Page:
The publication of the agenda for this Thursday’s full Cambridge City Council meeting has prompted me to further mull over the relationship between central and local government.
Item 4c on the agenda highlights the problematic nature of this relationship with regard to funding. The ‘2020/21 Revenue and Capital Outturn, Carry Forwards and Significant Variances‘ report records how the Council’s budget has worked out in reality over the 20/21 financial year.
The headline here is that the direct impact of the pandemic (costs incurred plus revenue lost) for the Council totalled £18.5 million.
This has been mitigated to some extent by central government grants of £11.3 million, but those collectively only cover two thirds of the Council’s additional net expenditure.
I’ve talked before about the many strings which central government attaches to local government funding – growth deals, levelling up funds, etc – but the Covid funding was supposed to be different. In 2020 I sat through hours of calls with officers from both the City and County Councils while they were setting up their Covid response projects, and the reassurance was always offered that at least the government had assured councils it would “do whatever was necessary” to cover the additional costs they were incurring.
This then provided the confidence to act rapidly and in good faith, taking on challenging work such as the ‘Everyone In’ initiative, to ensure that rough sleepers had access to safe clean accommodation, benefitting both those individuals and the wider public. And although some savings were made in some service areas (for example, due to the cancellation of City Council events like the Big Weekend on Parker’s Piece), other services’ costs went up (for example, changes to bin collections to allow for staff social distancing).
Councils were explicitly told their costs would be covered. Yet they haven’t been. In the meantime, the pandemic and its costs still roll on.
It’s too early to see the concrete impacts of the missing funding, but when you bear in mind that the City Council spends about £100 million a year on services, you can immediately see the potential significance of that £7.2 million hole.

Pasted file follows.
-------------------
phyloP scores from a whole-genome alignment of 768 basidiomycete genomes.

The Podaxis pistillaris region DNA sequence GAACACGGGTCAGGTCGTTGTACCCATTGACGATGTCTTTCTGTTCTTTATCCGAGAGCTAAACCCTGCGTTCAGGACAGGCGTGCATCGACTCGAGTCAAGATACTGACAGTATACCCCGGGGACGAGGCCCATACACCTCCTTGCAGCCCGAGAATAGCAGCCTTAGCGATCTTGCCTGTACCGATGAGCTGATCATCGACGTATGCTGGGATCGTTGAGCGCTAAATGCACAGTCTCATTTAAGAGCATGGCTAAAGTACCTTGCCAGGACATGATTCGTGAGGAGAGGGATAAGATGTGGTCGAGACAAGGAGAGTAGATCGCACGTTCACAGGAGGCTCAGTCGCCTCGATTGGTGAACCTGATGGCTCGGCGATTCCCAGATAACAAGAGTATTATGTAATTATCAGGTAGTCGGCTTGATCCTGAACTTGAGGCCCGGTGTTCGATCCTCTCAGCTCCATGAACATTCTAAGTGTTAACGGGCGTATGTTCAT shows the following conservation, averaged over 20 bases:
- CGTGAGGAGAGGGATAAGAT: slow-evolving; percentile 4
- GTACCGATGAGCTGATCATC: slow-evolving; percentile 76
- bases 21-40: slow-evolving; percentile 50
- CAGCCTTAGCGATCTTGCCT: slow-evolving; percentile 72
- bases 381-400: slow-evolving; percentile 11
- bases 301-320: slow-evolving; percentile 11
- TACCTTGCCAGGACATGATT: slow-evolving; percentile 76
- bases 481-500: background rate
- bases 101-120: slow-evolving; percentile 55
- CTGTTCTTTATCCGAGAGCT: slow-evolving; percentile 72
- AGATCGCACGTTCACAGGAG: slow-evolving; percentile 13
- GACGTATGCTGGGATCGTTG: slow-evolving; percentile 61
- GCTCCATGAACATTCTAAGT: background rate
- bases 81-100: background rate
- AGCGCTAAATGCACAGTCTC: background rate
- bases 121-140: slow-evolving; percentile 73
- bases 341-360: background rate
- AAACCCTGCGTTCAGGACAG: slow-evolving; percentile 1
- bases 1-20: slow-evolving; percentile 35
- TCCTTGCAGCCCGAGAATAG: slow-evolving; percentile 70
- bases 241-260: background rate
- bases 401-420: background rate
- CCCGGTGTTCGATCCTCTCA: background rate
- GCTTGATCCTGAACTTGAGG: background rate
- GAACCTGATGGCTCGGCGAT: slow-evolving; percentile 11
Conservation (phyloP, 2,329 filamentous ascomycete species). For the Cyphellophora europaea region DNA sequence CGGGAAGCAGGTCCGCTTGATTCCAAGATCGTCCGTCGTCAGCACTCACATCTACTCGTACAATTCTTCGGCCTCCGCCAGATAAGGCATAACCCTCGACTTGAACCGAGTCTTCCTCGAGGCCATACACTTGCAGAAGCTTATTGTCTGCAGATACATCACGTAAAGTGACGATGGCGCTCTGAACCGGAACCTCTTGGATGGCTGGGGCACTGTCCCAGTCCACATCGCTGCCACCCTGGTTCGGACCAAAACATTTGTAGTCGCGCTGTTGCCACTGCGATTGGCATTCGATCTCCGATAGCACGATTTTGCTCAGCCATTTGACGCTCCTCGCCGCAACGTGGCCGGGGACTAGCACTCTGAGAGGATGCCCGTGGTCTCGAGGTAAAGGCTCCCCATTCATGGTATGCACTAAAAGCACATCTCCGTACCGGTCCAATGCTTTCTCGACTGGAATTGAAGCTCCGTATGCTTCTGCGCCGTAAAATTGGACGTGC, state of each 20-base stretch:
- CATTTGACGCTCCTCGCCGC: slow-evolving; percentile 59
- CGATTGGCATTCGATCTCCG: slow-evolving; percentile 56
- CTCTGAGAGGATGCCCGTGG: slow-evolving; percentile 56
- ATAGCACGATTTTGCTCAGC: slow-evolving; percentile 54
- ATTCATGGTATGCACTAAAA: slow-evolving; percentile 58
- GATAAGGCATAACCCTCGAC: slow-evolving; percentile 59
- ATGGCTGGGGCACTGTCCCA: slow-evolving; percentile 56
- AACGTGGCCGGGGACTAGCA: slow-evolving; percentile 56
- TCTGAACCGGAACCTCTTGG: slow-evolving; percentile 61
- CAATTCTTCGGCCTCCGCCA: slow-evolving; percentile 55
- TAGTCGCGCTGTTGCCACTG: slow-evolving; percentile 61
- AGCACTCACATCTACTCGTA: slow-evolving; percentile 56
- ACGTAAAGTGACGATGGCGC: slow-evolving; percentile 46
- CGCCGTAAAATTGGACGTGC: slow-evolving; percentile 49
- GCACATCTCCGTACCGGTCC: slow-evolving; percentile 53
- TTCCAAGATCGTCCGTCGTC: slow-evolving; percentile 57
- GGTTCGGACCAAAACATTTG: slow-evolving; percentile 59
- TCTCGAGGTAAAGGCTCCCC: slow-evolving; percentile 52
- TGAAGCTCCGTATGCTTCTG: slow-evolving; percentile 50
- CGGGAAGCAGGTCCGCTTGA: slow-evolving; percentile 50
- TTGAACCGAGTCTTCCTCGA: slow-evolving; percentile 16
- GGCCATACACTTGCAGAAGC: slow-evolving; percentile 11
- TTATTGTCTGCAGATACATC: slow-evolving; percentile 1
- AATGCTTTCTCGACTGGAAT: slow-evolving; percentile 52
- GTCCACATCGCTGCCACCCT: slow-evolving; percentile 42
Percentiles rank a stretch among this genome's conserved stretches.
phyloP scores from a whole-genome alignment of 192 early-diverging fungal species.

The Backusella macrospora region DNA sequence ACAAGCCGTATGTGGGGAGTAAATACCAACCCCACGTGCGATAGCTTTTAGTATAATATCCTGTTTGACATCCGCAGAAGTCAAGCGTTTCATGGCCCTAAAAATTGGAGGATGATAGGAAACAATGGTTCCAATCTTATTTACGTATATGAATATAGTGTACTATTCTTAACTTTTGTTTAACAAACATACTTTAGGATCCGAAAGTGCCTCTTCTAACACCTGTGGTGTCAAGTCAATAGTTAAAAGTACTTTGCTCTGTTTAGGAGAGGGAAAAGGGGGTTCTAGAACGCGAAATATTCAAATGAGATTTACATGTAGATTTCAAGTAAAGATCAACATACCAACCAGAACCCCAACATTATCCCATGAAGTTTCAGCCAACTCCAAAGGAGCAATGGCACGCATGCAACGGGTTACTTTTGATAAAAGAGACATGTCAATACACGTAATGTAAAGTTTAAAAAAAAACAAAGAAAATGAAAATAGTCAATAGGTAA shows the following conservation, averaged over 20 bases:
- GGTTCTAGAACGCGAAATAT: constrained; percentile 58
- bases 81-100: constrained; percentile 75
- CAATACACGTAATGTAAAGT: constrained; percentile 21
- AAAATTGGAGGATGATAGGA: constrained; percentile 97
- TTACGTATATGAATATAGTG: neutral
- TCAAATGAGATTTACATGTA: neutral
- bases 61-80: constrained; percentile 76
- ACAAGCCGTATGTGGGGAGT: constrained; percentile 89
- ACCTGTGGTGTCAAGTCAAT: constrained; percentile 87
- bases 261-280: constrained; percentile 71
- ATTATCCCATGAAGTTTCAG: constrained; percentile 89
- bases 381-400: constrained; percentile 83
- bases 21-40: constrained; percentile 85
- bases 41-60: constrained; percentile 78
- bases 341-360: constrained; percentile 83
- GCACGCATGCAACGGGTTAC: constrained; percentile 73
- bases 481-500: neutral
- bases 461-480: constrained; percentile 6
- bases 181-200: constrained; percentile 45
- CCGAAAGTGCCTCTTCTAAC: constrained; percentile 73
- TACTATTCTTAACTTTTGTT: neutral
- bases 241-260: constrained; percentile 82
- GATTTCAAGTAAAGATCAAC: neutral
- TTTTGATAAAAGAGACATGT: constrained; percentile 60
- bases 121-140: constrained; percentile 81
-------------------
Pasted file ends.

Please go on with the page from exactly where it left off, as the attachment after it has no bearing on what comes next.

The report also indirectly indicates future funding vulnerabilities as climate change obligations mount. One year’s decreased use of city centre car parks lost the City Council over £7 million in revenue. What financial choices might the Council have to make, if that became a permanent state of affairs?
If you want to get into the nuts and bolts of what the City Council actually does, and the levers available to it, the report provides a great way in.
A second strand of local/central tension can be seen in the motions presented by Councillors (item 6), relating to:
- The forthcoming COP26 global climate conference – both the sustainable food agenda (6a) and the Climate Task Force (6e)
- The impact of the government’s Police, Crime, Sentencing and Courts Bill on civil liberties (6b)
- Reduction in pesticide use on council land (6c)
- Winter opening of Jesus Green Lido (6d)
- The government’s Planning White Paper and its proposals for moving to a ‘zoning’ based planning system (6f).
These are all worthwhile issues but I note that only two of them (6c and 6d) fall within the Council’s direct remit. Before I was elected, I distinctly remember being sternly cautioned by an old council hand against ‘Westminstering’, which I took to mean as sticking to local issues and whatever the Council can directly control. But is there a legitimate role for councils to ‘send a message’ to central government? What is the chance it will have any influence?
At the moment, the relationship between central and local government is extremely unequal. For all the talk about devolution and localism, central government holds all the influence.
What does that mean then for what ‘good’ local government looks like, and where councillors should be focussing their efforts? As ever, I would welcome your thoughts.